Saturday, October 1, 2011

Mark Forster on reading books

I wanted to share this (I think) phenomenal advice for people like me: Book lovers who sort books into two kinds:

  1. Books I want to read, and
  2. Books I want to have read.
Why even have the second category? Because there are books that have something to teach me but that for various reasons might not be exactly what I enjoy reading the most. Honestly, if it was just a matter of instant gratification, I'd probably stick with Terry Pratchett books and only occasionally throw in some non-fiction. Non-fiction - especially science and philosophy - requires a lot more attention, a lot more focus and a lot more work after you put the book down to absorb the stuff in it. But I want to learn, and sometimes I have to force myself to leave The Fifth Elephant on the night stand and instead work through a chapter of Dan Dennett's Elbow Room. And the best way to accomplish this I've found is to use Mark Forster's technique of having a rotating stack of five books:
 I chose five books as my "active" books and put them in a pile. Then I take the top book from the pile and read as much as I want to in one session. At the end of the session, it goes at the bottom of the pile. Then for my next reading session, I take the next book in the pile, read as much as I want to of that, and put it at the bottom of the pile. The two most important rules are:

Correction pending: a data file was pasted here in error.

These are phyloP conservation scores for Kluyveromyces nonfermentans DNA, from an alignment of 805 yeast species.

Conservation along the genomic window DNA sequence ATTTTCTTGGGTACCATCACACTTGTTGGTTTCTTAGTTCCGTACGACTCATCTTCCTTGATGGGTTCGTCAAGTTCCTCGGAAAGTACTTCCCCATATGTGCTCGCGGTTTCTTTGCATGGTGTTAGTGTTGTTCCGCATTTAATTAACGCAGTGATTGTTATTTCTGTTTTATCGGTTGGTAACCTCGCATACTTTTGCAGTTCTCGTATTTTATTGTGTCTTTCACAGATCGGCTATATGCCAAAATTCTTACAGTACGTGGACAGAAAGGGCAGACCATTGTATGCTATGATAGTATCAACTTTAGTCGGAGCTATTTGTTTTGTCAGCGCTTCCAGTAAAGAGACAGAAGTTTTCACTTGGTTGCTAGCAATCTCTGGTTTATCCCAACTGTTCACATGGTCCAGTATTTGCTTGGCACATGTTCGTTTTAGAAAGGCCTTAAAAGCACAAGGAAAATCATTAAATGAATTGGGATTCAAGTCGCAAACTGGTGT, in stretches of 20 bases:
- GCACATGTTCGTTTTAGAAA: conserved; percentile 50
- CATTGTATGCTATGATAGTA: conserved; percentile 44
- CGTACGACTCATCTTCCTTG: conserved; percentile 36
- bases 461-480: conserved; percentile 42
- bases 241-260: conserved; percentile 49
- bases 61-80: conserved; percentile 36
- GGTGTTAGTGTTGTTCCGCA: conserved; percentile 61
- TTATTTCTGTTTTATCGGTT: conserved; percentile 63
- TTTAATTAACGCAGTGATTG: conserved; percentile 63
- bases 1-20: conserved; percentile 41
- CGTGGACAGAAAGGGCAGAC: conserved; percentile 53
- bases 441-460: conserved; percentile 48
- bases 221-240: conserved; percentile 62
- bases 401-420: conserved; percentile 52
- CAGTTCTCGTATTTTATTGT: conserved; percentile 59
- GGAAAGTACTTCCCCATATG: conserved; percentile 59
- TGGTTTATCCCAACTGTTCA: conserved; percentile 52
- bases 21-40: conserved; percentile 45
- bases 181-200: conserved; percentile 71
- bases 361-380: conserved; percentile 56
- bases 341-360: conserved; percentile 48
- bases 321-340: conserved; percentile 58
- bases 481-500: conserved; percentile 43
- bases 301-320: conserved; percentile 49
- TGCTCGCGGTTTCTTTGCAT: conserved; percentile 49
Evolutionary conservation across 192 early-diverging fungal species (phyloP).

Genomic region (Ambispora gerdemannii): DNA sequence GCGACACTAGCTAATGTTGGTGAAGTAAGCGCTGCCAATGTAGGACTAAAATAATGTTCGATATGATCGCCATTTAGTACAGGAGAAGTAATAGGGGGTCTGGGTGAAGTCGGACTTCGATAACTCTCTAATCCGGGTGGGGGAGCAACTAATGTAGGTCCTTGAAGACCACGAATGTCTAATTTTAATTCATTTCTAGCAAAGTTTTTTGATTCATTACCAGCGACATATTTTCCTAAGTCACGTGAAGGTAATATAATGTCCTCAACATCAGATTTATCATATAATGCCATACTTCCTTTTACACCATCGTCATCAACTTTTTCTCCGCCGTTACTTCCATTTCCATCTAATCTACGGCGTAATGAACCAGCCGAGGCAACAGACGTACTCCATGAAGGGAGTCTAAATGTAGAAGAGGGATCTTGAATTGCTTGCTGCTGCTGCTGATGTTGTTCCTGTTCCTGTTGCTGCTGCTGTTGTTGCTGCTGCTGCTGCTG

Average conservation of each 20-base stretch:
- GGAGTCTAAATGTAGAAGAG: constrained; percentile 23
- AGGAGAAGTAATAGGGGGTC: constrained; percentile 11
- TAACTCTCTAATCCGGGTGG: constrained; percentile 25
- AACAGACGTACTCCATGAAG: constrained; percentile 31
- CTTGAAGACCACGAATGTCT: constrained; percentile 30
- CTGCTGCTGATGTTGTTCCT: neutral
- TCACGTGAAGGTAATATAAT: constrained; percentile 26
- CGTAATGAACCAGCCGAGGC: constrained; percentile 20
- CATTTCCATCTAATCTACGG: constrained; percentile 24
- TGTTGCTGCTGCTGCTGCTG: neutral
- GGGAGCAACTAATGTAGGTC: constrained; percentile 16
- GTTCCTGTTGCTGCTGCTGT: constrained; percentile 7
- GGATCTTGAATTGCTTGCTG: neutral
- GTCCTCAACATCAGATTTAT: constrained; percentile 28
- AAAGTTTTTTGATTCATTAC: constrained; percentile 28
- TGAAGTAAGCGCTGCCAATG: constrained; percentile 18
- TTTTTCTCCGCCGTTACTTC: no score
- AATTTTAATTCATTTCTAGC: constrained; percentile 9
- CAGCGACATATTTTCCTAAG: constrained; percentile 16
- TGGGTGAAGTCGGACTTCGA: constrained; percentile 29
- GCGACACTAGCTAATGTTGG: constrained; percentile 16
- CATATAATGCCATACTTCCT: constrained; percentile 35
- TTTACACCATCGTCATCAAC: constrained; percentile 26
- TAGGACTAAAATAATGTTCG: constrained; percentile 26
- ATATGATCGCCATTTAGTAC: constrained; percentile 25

1) I don't allow myself to read any book that's not in the pile. If a new book arrives it has to wait until one of the others is finished.
2) I don't allow myself to keep a book on top of the pile for more than one session. Once I've put it down, it has to go at the bottom of the pile.
This works like magic because the variety keeps my interest going. 
Honestly, works like a charm. It keeps my interest fresh in the books I'm reading, I don't find myself "skimming" through chapters just to get it over with when my interest wanes (if I can no longer focus on it, it just goes to the bottom of the pile) and it lets me read a varied range of books. Wholeheartedly recommended if you're anything like me.

Downside is you need to keep five bookmarks on hand. Quite the first-world problem.

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